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Need help understanding limits

  1. Feb 28, 2005 #1
    This isn't really a homework question so feel free to move is somewhere else. My teacher tried to explain this to me but I didn't understand it so I thought I'd try hearing another person's point of view.

    The question is
    lim n->infinity (2n-1)/(3n+1)

    The working out I was showed is
    = lim n->infinity (2n+2/3)/(3n+1) - (1 2/3)/(3n+1)
    = 2/3 - 0 = 2/3

    What I don't understand is how to work out that the lim n->infinity (2n+2/3)/(3n+1) is 2/3. We were shown rules for limits as n tends to infinity but I don't think I've come across the above situation before.
     
  2. jcsd
  3. Feb 28, 2005 #2

    jzq

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    Ok this is your function:

    [tex]\lim_{\substack{n\rightarrow \infty}}f(n)=\frac{2n-1}{3n+1}[/tex]

    Now, there's a shortcut. I don't know if you know it already but, if the powers are the same on the numerator and the denominator, just use the coefficients. Look at the 2n and the 3n. They have the same powers of 1 so use their coefficients 2 and 3. That will basically equal to 2/3. Hope that helps. Remember only when the powers are the same.

    What you can also do is divide everything by the highest power in the denominator which is going to be n.

    [tex]\lim_{\substack{n\rightarrow \infty}}f(n)=\frac {{\frac{2n}{n}}-{\frac{1}{n}}}{\frac{3n}{n}+{\frac{1}{n}}}[/tex]

    Cancel and you're left with:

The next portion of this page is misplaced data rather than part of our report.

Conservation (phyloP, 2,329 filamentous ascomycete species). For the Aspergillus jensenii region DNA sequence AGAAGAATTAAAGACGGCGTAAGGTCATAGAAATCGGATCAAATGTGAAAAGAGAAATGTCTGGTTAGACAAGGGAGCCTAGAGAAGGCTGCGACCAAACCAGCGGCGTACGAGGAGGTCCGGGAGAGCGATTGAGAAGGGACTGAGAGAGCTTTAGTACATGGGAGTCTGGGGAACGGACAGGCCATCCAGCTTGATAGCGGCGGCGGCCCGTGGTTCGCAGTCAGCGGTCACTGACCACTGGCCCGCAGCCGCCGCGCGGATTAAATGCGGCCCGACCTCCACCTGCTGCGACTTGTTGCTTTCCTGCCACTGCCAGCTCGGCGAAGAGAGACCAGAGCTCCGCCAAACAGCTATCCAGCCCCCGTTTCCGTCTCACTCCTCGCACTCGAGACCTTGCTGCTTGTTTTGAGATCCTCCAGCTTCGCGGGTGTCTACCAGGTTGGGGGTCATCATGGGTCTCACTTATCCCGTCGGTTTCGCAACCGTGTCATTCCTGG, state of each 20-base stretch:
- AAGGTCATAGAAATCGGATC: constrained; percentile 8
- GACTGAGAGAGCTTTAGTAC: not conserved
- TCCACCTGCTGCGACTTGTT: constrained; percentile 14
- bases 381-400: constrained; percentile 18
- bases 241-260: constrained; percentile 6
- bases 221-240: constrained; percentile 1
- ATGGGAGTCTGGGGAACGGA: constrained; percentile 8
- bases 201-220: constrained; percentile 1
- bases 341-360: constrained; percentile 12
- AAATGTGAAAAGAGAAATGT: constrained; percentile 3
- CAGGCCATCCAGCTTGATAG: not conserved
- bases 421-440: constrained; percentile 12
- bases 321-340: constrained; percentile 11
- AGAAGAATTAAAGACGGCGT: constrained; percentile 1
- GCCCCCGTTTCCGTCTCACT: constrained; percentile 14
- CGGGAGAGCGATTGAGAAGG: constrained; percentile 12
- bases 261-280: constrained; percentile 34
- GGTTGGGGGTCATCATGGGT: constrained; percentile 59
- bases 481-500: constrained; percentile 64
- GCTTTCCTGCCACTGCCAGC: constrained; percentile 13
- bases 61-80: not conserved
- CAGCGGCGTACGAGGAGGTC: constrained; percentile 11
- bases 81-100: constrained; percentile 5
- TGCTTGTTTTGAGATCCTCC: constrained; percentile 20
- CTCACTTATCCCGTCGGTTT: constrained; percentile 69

[tex]\lim_{\substack{n\rightarrow \infty}}f(n)=\frac{{2}-\frac{1}{n}}{{3}+\frac{1}{n}}[/tex]

    Now plug zero into the n's and you're left with:

    [tex]\lim_{\substack{n\rightarrow \infty}}f(n)=\frac{2}{3}[/tex]

    The method you were taught seems complicated to me. :confused:
     
    Last edited: Feb 28, 2005
  4. Mar 1, 2005 #3
    Cool, that makes it much clearer and simpler. Thanks very much :)
     
  5. Mar 1, 2005 #4

    Ouabache

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    Science Advisor
    Homework Helper

    I agree with jzq but with a small edition:
    Since n approaches infinity in this question, I think jzq meant to say:

    "Now plug zero in for (1/n)'s and you're left with:" ......

    (that is because 1/infinity = 0).

    A good online reference for "limit questions" can be viewed at:
    http://www.jtaylor1142001.net/calcjat/Contents/CLimits.html
     
  6. Mar 1, 2005 #5
    Man...limits are fun, aren't they?
     
  7. Mar 8, 2005 #6
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